With the end of the Legislative Session mercifully (hopefully?) in sight, the discrepancies between Senate and House budgets on various issues are becoming more heightened.
At times like these, the two sides need to learn how to swallow their pride when it’s clear one chamber has the better plan.
This lesson would serve them — and the people of Florida, the ones they are supposed to be serving — when the subject turns to funding of our state’s hospitals. The Senate and House have agreed on a whopping $651 million in cuts for hospitals, but they differ significantly on how those cuts should occur.
It really seems this is an issue where the House needs to step aside and make room for the Senate’s entirely more reasonable approach.
The Senate has proposed a comprehensive budget model that applies cuts to supplemental fees across the board, phasing the $651 million in cuts evenly. The House plan, on the other hand, complicates the budget cuts with a four-tier system that favors safety net hospitals.
With the House plan, hospitals in the first two tiers would receive the least cuts, based on their higher percentages of Medicaid and charity care. While this may initially seem like a reasonable idea, it actually creates redundancy in the funding process — and that means a waste of taxpayer money.
The House’s tier structure for Medicaid and charity care made a lot more sense before Gov. Rick Scott and AHCA received a commitment from the federal government for $1.5 billion in Low Income Pool (LIP) funding. The whole point of LIP funding is to reimburse hospitals for Medicaid and charity care.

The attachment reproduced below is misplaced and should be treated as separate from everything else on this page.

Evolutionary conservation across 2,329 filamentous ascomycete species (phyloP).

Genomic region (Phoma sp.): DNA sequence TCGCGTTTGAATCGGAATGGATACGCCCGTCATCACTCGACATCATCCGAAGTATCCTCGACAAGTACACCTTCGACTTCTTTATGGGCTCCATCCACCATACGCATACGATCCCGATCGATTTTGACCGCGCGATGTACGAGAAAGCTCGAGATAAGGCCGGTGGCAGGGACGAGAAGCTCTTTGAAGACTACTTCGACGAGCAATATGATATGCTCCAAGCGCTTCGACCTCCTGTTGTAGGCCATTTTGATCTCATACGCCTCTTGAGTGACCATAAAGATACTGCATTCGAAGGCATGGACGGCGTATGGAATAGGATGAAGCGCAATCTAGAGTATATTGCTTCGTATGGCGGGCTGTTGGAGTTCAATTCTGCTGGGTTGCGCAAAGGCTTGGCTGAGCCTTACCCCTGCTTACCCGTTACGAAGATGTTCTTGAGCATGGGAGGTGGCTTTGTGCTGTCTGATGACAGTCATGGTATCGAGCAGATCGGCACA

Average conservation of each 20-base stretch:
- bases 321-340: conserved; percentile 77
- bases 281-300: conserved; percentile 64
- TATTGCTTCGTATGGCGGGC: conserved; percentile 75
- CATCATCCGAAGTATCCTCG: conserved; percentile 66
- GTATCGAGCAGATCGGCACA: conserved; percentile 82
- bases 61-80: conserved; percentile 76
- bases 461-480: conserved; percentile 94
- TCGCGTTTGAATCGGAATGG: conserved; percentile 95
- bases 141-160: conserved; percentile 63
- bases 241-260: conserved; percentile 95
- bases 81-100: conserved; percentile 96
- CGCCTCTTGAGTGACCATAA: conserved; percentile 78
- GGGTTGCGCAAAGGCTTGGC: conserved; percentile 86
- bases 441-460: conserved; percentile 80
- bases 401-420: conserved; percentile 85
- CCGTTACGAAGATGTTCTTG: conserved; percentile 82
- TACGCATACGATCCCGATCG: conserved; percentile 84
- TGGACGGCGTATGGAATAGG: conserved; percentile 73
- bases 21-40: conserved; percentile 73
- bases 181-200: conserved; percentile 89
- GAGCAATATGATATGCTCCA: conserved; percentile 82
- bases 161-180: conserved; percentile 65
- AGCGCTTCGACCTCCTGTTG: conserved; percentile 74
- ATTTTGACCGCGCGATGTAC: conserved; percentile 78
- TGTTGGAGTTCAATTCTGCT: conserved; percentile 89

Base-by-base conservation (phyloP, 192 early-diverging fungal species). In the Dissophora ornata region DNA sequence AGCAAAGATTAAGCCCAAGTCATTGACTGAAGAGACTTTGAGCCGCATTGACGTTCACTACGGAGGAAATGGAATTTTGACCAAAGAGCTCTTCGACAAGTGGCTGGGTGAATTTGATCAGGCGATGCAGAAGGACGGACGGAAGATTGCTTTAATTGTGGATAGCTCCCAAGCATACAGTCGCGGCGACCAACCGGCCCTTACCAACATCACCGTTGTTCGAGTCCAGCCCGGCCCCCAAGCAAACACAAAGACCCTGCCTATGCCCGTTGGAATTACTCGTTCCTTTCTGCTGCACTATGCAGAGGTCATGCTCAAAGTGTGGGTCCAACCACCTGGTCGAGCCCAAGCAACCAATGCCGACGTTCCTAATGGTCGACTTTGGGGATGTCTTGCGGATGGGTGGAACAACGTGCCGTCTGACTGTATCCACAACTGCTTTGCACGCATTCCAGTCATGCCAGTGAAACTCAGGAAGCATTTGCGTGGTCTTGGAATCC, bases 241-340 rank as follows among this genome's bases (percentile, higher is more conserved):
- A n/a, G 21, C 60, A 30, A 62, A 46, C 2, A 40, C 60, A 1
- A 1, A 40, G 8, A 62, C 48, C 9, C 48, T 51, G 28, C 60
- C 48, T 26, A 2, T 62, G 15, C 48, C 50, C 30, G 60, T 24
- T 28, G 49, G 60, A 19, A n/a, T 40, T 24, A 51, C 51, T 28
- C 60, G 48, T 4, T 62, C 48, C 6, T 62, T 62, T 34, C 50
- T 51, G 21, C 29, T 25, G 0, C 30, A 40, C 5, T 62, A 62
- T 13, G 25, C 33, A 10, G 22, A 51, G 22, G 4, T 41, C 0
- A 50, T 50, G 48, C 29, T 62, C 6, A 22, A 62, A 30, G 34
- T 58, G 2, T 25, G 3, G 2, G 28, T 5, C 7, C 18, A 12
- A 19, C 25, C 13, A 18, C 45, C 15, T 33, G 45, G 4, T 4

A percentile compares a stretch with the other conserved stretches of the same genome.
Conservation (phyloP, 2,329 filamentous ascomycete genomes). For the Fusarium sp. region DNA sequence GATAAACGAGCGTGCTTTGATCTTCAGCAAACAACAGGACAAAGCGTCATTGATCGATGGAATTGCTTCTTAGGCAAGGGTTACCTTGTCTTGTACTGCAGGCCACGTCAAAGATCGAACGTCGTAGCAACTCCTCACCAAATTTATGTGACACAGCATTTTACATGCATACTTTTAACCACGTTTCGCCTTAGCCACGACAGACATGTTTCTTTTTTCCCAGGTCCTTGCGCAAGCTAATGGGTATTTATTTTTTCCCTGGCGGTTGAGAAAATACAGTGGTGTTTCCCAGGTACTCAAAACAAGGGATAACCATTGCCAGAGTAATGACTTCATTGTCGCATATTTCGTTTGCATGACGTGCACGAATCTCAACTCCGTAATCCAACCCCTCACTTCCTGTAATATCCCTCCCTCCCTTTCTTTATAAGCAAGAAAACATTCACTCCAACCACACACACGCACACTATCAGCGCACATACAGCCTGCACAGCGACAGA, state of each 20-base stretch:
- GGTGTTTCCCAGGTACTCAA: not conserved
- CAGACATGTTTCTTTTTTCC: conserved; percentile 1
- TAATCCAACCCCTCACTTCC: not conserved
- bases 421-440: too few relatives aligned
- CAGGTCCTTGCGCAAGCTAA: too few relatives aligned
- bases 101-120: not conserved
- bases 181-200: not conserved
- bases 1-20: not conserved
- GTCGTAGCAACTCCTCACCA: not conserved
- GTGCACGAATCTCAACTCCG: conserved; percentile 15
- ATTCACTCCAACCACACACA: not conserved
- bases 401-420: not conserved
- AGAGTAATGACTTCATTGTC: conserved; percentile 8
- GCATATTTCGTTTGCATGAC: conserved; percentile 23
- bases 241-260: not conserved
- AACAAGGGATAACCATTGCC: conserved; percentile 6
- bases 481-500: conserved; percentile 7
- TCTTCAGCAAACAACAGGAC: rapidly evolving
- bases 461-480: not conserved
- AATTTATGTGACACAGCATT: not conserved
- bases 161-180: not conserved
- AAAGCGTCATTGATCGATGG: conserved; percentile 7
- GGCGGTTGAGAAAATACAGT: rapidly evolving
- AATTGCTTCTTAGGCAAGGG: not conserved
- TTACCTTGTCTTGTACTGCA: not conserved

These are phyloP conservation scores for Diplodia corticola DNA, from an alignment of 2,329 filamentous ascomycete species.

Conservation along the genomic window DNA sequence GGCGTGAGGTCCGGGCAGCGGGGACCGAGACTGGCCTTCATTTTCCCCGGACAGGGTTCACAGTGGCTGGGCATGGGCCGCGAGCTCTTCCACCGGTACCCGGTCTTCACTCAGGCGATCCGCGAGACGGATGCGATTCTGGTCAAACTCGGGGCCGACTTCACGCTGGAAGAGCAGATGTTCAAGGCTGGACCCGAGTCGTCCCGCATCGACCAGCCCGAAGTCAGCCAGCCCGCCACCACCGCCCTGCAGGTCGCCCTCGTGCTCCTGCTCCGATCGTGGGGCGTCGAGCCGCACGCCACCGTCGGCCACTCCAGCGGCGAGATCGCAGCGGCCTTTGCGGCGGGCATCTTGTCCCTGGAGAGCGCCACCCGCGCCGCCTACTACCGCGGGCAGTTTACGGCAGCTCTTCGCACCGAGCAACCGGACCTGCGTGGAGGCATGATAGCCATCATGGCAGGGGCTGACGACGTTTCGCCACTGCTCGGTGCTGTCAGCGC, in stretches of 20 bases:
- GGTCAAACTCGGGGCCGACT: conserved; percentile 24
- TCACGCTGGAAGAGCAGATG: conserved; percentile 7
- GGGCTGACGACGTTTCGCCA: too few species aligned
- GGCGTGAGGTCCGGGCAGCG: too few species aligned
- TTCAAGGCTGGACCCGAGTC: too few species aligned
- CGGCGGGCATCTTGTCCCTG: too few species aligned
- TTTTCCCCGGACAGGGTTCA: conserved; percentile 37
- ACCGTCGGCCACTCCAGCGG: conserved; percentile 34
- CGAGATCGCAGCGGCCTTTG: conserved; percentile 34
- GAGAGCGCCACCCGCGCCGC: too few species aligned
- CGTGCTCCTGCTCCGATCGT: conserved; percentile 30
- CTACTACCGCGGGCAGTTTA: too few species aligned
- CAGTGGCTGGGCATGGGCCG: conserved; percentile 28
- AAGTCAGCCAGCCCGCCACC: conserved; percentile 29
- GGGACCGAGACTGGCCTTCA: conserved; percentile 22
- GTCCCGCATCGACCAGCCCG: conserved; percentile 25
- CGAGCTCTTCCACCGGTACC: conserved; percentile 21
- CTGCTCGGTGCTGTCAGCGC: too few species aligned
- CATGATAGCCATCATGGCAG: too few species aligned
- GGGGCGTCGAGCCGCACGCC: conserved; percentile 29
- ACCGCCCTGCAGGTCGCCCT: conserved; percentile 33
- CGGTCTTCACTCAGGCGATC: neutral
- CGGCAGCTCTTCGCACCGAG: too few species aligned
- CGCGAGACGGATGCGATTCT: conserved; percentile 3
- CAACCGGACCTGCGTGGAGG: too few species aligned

It makes no sense to do the same thing through the House plan.
These same hospitals being spared the full impact of the cuts because of their Medicaid and charity services will receive reimbursement for those same services through the Low Income Pool (LIP). This means these hospitals, but only these hospitals, would receive both an exemption from cuts AND additional funding for the same reason.
Just as these hospitals are doubling up on benefits, hospitals in the lower two tiers would be doubled up on punishments in the House plan. These hospitals wouldn’t receive the same amount of reimbursement for patient care from LIP and would also experience the most burdensome cuts, leaving them and the patients they care for to make up the costs. This threatens the care of patients, as the hospital they depend on for treatment suffer a disproportionate level of cuts to funding.
The Senate plan, while still painful, at least spreads the pain around equally. If hospitals are going to be cut no matter what, it’s better for them to share the burden and buffer the effects of the cuts, rather than having it all dumped on only select hospitals and their patients.
The Senate’s plan takes into account the well-being of the patient and as well as the efficiency of the cuts, two factors that are missing in the House proposal.
As the session careens toward a conclusion, it’s inevitable that there will be plenty of issues where the House has the better plan. When that happens, the Senate should recognize it and act accordingly. But on the issue of hospital funding cuts, the Senate budget is clearly the way to go.
It’s time the House agreed.